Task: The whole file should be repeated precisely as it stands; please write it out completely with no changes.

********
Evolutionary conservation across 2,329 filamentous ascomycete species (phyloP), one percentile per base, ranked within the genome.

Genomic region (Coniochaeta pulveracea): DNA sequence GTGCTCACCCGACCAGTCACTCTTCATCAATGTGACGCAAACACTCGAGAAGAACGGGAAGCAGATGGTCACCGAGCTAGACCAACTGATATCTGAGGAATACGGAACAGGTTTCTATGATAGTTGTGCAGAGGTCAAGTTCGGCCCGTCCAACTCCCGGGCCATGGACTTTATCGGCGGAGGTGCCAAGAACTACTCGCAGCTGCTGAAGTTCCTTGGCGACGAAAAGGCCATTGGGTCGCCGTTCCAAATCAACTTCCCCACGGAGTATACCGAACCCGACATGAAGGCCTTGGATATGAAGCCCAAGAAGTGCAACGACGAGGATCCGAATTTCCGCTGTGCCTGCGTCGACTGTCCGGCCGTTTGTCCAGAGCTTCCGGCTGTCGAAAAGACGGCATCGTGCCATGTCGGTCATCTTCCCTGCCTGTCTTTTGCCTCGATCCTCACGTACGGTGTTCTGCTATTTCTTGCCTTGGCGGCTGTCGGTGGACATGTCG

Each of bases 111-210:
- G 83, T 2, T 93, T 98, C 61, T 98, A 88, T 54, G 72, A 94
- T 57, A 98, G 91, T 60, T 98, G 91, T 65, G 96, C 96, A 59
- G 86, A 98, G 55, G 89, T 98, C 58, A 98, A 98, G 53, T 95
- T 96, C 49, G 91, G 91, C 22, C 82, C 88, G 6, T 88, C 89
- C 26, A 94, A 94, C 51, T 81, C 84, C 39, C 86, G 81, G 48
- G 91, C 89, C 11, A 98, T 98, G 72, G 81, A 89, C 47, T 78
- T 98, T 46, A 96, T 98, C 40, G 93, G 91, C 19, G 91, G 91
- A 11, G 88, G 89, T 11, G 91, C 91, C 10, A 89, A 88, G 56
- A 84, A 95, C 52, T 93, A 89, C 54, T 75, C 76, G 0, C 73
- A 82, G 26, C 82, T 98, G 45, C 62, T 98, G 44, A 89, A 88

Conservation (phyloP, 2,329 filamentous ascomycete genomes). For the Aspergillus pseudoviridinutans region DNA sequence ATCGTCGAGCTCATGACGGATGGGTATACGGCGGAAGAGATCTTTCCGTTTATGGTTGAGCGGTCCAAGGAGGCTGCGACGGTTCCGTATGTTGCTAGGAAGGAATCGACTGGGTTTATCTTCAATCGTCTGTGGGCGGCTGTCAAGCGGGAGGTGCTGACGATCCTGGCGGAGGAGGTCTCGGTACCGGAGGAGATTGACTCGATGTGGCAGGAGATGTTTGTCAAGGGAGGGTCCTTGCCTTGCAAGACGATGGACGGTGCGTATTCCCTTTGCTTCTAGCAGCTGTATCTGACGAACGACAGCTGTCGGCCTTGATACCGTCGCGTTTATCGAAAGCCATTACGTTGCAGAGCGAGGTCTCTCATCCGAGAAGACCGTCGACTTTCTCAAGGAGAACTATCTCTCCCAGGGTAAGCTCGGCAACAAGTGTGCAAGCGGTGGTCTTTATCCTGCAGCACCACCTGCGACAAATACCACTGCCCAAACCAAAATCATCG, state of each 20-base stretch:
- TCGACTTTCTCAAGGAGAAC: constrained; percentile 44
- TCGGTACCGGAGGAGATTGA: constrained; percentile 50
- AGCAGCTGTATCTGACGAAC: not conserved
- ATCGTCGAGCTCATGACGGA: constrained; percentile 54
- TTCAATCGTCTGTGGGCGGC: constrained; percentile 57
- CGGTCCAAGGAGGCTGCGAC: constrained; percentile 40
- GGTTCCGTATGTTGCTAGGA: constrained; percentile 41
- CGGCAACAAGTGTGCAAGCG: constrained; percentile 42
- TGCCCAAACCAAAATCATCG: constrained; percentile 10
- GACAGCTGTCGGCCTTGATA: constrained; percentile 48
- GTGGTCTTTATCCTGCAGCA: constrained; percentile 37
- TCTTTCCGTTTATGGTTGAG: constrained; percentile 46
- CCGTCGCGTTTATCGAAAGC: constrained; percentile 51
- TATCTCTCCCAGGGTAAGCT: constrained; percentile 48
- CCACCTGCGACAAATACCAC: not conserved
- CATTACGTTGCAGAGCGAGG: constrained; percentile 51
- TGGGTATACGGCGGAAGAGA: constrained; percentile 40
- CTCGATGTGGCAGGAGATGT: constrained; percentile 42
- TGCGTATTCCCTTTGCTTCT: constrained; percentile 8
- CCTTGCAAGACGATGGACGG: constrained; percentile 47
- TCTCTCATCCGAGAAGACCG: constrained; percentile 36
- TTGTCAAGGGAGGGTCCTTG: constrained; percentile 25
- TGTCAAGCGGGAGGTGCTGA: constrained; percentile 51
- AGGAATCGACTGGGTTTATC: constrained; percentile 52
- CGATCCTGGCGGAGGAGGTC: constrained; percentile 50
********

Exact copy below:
Evolutionary conservation across 2,329 filamentous ascomycete species (phyloP), one percentile per base, ranked within the genome.

Genomic region (Coniochaeta pulveracea): DNA sequence GTGCTCACCCGACCAGTCACTCTTCATCAATGTGACGCAAACACTCGAGAAGAACGGGAAGCAGATGGTCACCGAGCTAGACCAACTGATATCTGAGGAATACGGAACAGGTTTCTATGATAGTTGTGCAGAGGTCAAGTTCGGCCCGTCCAACTCCCGGGCCATGGACTTTATCGGCGGAGGTGCCAAGAACTACTCGCAGCTGCTGAAGTTCCTTGGCGACGAAAAGGCCATTGGGTCGCCGTTCCAAATCAACTTCCCCACGGAGTATACCGAACCCGACATGAAGGCCTTGGATATGAAGCCCAAGAAGTGCAACGACGAGGATCCGAATTTCCGCTGTGCCTGCGTCGACTGTCCGGCCGTTTGTCCAGAGCTTCCGGCTGTCGAAAAGACGGCATCGTGCCATGTCGGTCATCTTCCCTGCCTGTCTTTTGCCTCGATCCTCACGTACGGTGTTCTGCTATTTCTTGCCTTGGCGGCTGTCGGTGGACATGTCG

Each of bases 111-210:
- G 83, T 2, T 93, T 98, C 61, T 98, A 88, T 54, G 72, A 94
- T 57, A 98, G 91, T 60, T 98, G 91, T 65, G 96, C 96, A 59
- G 86, A 98, G 55, G 89, T 98, C 58, A 98, A 98, G 53, T 95
- T 96, C 49, G 91, G 91, C 22, C 82, C 88, G 6, T 88, C 89
- C 26, A 94, A 94, C 51, T 81, C 84, C 39, C 86, G 81, G 48
- G 91, C 89, C 11, A 98, T 98, G 72, G 81, A 89, C 47, T 78
- T 98, T 46, A 96, T 98, C 40, G 93, G 91, C 19, G 91, G 91
- A 11, G 88, G 89, T 11, G 91, C 91, C 10, A 89, A 88, G 56
- A 84, A 95, C 52, T 93, A 89, C 54, T 75, C 76, G 0, C 73
- A 82, G 26, C 82, T 98, G 45, C 62, T 98, G 44, A 89, A 88

Conservation (phyloP, 2,329 filamentous ascomycete genomes). For the Aspergillus pseudoviridinutans region DNA sequence ATCGTCGAGCTCATGACGGATGGGTATACGGCGGAAGAGATCTTTCCGTTTATGGTTGAGCGGTCCAAGGAGGCTGCGACGGTTCCGTATGTTGCTAGGAAGGAATCGACTGGGTTTATCTTCAATCGTCTGTGGGCGGCTGTCAAGCGGGAGGTGCTGACGATCCTGGCGGAGGAGGTCTCGGTACCGGAGGAGATTGACTCGATGTGGCAGGAGATGTTTGTCAAGGGAGGGTCCTTGCCTTGCAAGACGATGGACGGTGCGTATTCCCTTTGCTTCTAGCAGCTGTATCTGACGAACGACAGCTGTCGGCCTTGATACCGTCGCGTTTATCGAAAGCCATTACGTTGCAGAGCGAGGTCTCTCATCCGAGAAGACCGTCGACTTTCTCAAGGAGAACTATCTCTCCCAGGGTAAGCTCGGCAACAAGTGTGCAAGCGGTGGTCTTTATCCTGCAGCACCACCTGCGACAAATACCACTGCCCAAACCAAAATCATCG, state of each 20-base stretch:
- TCGACTTTCTCAAGGAGAAC: constrained; percentile 44
- TCGGTACCGGAGGAGATTGA: constrained; percentile 50
- AGCAGCTGTATCTGACGAAC: not conserved
- ATCGTCGAGCTCATGACGGA: constrained; percentile 54
- TTCAATCGTCTGTGGGCGGC: constrained; percentile 57
- CGGTCCAAGGAGGCTGCGAC: constrained; percentile 40
- GGTTCCGTATGTTGCTAGGA: constrained; percentile 41
- CGGCAACAAGTGTGCAAGCG: constrained; percentile 42
- TGCCCAAACCAAAATCATCG: constrained; percentile 10
- GACAGCTGTCGGCCTTGATA: constrained; percentile 48
- GTGGTCTTTATCCTGCAGCA: constrained; percentile 37
- TCTTTCCGTTTATGGTTGAG: constrained; percentile 46
- CCGTCGCGTTTATCGAAAGC: constrained; percentile 51
- TATCTCTCCCAGGGTAAGCT: constrained; percentile 48
- CCACCTGCGACAAATACCAC: not conserved
- CATTACGTTGCAGAGCGAGG: constrained; percentile 51
- TGGGTATACGGCGGAAGAGA: constrained; percentile 40
- CTCGATGTGGCAGGAGATGT: constrained; percentile 42
- TGCGTATTCCCTTTGCTTCT: constrained; percentile 8
- CCTTGCAAGACGATGGACGG: constrained; percentile 47
- TCTCTCATCCGAGAAGACCG: constrained; percentile 36
- TTGTCAAGGGAGGGTCCTTG: constrained; percentile 25
- TGTCAAGCGGGAGGTGCTGA: constrained; percentile 51
- AGGAATCGACTGGGTTTATC: constrained; percentile 52
- CGATCCTGGCGGAGGAGGTC: constrained; percentile 50